Pisistratus helped the peasants financially, provided income for the urban poor, pursued a protectionist policy toward the merchant and artisan classes, and established good relations with the aristocrats. The reign of Pisistratus was often referred to as “the age of Kronos,” that is, “the golden age. Pisistratus brought peace to society, promoted social prosperity, significantly improved the condition of the peasantry and other sectors of the common people, and the city reached economic prosperity. Pisistratus established political equality of citizens, in the form of equality of all before the law.
Pisistratus, relying on the increased wealth of Athens, embarked on an active foreign policy aimed at spreading the influence of the Athenian polis throughout Greece.
The tyrant retained control of the silver deposits at the mouth of the river Strimon, founded by the Athenians as early as the end of the seventh century BC, was eventually conquered by Mytilene. Pisistratus personally led the campaign, recaptured Sigei and made his third son Hagesistratus the tyrant there. On the opposite shore of the Hellespont, on the peninsula of Chersonesos the Thracian, the Athenian Miltiades, son of Cypselus, became tyrant. Thus, under Pisistratus Athens sought to gain a foothold in the Black Sea straits, the control of which had an important place in the further foreign policy of the Athenians.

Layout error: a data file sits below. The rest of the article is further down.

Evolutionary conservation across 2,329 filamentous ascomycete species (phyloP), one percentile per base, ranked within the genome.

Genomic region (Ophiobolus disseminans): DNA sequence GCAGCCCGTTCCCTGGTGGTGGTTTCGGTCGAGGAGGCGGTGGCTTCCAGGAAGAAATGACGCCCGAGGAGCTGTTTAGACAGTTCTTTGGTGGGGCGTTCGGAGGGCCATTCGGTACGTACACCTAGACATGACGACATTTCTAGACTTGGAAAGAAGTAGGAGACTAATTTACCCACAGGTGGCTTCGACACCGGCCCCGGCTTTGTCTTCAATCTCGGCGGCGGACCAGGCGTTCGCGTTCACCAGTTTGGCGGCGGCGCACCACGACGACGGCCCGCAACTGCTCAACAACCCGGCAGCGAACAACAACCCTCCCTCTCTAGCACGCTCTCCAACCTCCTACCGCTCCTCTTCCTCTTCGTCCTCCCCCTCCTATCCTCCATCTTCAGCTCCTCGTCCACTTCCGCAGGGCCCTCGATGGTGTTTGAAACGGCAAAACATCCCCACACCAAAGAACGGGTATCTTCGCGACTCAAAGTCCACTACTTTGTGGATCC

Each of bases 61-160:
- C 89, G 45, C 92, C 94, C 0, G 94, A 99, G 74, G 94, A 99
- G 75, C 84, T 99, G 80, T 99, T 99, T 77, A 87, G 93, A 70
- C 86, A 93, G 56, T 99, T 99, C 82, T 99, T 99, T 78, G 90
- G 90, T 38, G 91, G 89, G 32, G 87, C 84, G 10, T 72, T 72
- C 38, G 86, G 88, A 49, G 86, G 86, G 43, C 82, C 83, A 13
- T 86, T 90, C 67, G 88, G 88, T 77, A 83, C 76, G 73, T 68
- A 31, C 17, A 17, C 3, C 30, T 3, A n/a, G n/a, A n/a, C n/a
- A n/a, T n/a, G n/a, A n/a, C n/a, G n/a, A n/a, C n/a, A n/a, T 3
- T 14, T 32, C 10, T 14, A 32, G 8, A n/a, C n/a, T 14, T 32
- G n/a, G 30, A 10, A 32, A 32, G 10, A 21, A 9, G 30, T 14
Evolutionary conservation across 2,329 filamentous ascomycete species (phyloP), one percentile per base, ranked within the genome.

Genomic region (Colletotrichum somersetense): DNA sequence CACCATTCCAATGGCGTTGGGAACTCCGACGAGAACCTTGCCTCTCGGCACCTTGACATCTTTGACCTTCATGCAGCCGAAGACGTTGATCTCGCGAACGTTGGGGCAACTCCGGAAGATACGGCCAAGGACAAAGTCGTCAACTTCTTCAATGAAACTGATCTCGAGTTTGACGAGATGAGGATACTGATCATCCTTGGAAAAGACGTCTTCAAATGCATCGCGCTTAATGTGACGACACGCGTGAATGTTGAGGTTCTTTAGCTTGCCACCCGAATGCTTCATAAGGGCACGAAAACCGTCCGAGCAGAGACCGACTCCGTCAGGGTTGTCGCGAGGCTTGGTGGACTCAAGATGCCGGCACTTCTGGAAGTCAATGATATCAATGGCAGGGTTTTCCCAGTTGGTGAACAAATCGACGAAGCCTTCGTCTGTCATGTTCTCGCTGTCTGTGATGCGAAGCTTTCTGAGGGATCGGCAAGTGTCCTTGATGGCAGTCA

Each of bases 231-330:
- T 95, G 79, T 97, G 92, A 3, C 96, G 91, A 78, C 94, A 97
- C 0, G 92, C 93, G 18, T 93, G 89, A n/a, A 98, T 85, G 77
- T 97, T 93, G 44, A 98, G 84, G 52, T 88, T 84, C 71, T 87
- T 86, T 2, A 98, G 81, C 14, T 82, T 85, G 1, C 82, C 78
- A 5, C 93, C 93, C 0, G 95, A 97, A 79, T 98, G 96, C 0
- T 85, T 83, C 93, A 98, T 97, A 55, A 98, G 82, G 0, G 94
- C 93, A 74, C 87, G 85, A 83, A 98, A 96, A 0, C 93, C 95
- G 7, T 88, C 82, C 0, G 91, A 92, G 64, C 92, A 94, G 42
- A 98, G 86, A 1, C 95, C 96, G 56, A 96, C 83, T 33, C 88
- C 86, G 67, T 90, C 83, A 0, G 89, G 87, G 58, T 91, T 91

Tyrannus continued to maintain allied relations with Argos, Thebes, and the polis of Euboea, based on xenic relations. Friendly relations were also established with Thessaly, the strongest state in northern Balkan Greece, and with Sparta, the strongest state in southern Greece.